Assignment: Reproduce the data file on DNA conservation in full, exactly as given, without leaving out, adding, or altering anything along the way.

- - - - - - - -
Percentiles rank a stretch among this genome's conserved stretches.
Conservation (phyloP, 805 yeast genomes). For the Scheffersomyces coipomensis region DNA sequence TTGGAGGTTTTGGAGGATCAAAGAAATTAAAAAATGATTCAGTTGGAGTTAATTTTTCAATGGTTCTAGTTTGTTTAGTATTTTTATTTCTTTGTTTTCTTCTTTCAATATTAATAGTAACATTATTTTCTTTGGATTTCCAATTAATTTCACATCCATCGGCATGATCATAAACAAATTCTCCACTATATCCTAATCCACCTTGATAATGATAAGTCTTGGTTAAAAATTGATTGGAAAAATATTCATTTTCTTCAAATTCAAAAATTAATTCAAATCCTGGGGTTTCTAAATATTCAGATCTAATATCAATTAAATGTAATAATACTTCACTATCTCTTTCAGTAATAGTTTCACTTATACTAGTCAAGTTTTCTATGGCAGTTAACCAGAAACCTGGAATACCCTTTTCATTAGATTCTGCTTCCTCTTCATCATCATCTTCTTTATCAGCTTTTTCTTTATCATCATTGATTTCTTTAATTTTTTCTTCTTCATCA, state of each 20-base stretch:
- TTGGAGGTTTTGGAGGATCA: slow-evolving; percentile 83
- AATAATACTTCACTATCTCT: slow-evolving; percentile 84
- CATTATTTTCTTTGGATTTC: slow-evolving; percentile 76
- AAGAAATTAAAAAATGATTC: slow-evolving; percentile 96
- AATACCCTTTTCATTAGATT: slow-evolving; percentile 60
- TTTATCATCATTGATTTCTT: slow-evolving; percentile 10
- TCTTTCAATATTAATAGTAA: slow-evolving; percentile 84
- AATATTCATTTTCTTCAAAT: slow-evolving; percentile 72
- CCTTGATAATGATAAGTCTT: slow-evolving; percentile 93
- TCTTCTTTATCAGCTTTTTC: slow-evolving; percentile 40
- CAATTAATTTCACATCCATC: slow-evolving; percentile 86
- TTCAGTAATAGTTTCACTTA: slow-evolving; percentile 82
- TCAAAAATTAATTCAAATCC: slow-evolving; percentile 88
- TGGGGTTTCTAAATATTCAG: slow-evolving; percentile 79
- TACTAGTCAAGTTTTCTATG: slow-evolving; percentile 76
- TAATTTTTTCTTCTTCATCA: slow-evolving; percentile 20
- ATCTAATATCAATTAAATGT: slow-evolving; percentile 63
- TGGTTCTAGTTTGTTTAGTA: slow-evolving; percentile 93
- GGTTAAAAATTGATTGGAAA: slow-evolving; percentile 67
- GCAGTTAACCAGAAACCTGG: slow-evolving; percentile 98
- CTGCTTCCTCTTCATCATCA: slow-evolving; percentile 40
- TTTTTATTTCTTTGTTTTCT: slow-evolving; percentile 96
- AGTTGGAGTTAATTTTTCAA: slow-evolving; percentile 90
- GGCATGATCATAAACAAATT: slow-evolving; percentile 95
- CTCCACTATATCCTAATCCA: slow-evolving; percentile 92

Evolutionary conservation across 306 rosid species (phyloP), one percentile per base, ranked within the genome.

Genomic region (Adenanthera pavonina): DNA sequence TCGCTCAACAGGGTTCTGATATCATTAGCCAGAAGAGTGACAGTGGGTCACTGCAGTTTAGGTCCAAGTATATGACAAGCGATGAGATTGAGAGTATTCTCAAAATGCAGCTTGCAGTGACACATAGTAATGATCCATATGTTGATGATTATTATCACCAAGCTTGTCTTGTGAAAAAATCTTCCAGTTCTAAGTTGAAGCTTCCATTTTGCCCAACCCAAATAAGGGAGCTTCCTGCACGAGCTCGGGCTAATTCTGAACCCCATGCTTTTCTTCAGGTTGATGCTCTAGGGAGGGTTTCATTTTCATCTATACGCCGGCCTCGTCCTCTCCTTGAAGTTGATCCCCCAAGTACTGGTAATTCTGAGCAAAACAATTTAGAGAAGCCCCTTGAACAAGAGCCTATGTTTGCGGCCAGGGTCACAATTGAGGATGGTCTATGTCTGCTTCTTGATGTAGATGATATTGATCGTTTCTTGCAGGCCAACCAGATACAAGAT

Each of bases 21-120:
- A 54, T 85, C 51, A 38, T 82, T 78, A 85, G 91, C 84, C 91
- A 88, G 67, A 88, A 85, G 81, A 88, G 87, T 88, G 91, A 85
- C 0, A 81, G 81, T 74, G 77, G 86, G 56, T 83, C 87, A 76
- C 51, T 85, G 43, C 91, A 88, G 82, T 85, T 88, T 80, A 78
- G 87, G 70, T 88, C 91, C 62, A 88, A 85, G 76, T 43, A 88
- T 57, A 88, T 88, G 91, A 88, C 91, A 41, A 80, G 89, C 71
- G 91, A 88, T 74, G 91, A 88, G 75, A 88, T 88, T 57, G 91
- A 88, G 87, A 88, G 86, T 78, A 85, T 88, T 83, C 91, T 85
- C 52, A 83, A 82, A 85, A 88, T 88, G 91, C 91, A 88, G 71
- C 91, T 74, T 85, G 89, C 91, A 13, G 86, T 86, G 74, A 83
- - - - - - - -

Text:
Percentiles rank a stretch among this genome's conserved stretches.
Conservation (phyloP, 805 yeast genomes). For the Scheffersomyces coipomensis region DNA sequence TTGGAGGTTTTGGAGGATCAAAGAAATTAAAAAATGATTCAGTTGGAGTTAATTTTTCAATGGTTCTAGTTTGTTTAGTATTTTTATTTCTTTGTTTTCTTCTTTCAATATTAATAGTAACATTATTTTCTTTGGATTTCCAATTAATTTCACATCCATCGGCATGATCATAAACAAATTCTCCACTATATCCTAATCCACCTTGATAATGATAAGTCTTGGTTAAAAATTGATTGGAAAAATATTCATTTTCTTCAAATTCAAAAATTAATTCAAATCCTGGGGTTTCTAAATATTCAGATCTAATATCAATTAAATGTAATAATACTTCACTATCTCTTTCAGTAATAGTTTCACTTATACTAGTCAAGTTTTCTATGGCAGTTAACCAGAAACCTGGAATACCCTTTTCATTAGATTCTGCTTCCTCTTCATCATCATCTTCTTTATCAGCTTTTTCTTTATCATCATTGATTTCTTTAATTTTTTCTTCTTCATCA, state of each 20-base stretch:
- TTGGAGGTTTTGGAGGATCA: slow-evolving; percentile 83
- AATAATACTTCACTATCTCT: slow-evolving; percentile 84
- CATTATTTTCTTTGGATTTC: slow-evolving; percentile 76
- AAGAAATTAAAAAATGATTC: slow-evolving; percentile 96
- AATACCCTTTTCATTAGATT: slow-evolving; percentile 60
- TTTATCATCATTGATTTCTT: slow-evolving; percentile 10
- TCTTTCAATATTAATAGTAA: slow-evolving; percentile 84
- AATATTCATTTTCTTCAAAT: slow-evolving; percentile 72
- CCTTGATAATGATAAGTCTT: slow-evolving; percentile 93
- TCTTCTTTATCAGCTTTTTC: slow-evolving; percentile 40
- CAATTAATTTCACATCCATC: slow-evolving; percentile 86
- TTCAGTAATAGTTTCACTTA: slow-evolving; percentile 82
- TCAAAAATTAATTCAAATCC: slow-evolving; percentile 88
- TGGGGTTTCTAAATATTCAG: slow-evolving; percentile 79
- TACTAGTCAAGTTTTCTATG: slow-evolving; percentile 76
- TAATTTTTTCTTCTTCATCA: slow-evolving; percentile 20
- ATCTAATATCAATTAAATGT: slow-evolving; percentile 63
- TGGTTCTAGTTTGTTTAGTA: slow-evolving; percentile 93
- GGTTAAAAATTGATTGGAAA: slow-evolving; percentile 67
- GCAGTTAACCAGAAACCTGG: slow-evolving; percentile 98
- CTGCTTCCTCTTCATCATCA: slow-evolving; percentile 40
- TTTTTATTTCTTTGTTTTCT: slow-evolving; percentile 96
- AGTTGGAGTTAATTTTTCAA: slow-evolving; percentile 90
- GGCATGATCATAAACAAATT: slow-evolving; percentile 95
- CTCCACTATATCCTAATCCA: slow-evolving; percentile 92

Evolutionary conservation across 306 rosid species (phyloP), one percentile per base, ranked within the genome.

Genomic region (Adenanthera pavonina): DNA sequence TCGCTCAACAGGGTTCTGATATCATTAGCCAGAAGAGTGACAGTGGGTCACTGCAGTTTAGGTCCAAGTATATGACAAGCGATGAGATTGAGAGTATTCTCAAAATGCAGCTTGCAGTGACACATAGTAATGATCCATATGTTGATGATTATTATCACCAAGCTTGTCTTGTGAAAAAATCTTCCAGTTCTAAGTTGAAGCTTCCATTTTGCCCAACCCAAATAAGGGAGCTTCCTGCACGAGCTCGGGCTAATTCTGAACCCCATGCTTTTCTTCAGGTTGATGCTCTAGGGAGGGTTTCATTTTCATCTATACGCCGGCCTCGTCCTCTCCTTGAAGTTGATCCCCCAAGTACTGGTAATTCTGAGCAAAACAATTTAGAGAAGCCCCTTGAACAAGAGCCTATGTTTGCGGCCAGGGTCACAATTGAGGATGGTCTATGTCTGCTTCTTGATGTAGATGATATTGATCGTTTCTTGCAGGCCAACCAGATACAAGAT

Each of bases 21-120:
- A 54, T 85, C 51, A 38, T 82, T 78, A 85, G 91, C 84, C 91
- A 88, G 67, A 88, A 85, G 81, A 88, G 87, T 88, G 91, A 85
- C 0, A 81, G 81, T 74, G 77, G 86, G 56, T 83, C 87, A 76
- C 51, T 85, G 43, C 91, A 88, G 82, T 85, T 88, T 80, A 78
- G 87, G 70, T 88, C 91, C 62, A 88, A 85, G 76, T 43, A 88
- T 57, A 88, T 88, G 91, A 88, C 91, A 41, A 80, G 89, C 71
- G 91, A 88, T 74, G 91, A 88, G 75, A 88, T 88, T 57, G 91
- A 88, G 87, A 88, G 86, T 78, A 85, T 88, T 83, C 91, T 85
- C 52, A 83, A 82, A 85, A 88, T 88, G 91, C 91, A 88, G 71
- C 91, T 74, T 85, G 89, C 91, A 13, G 86, T 86, G 74, A 83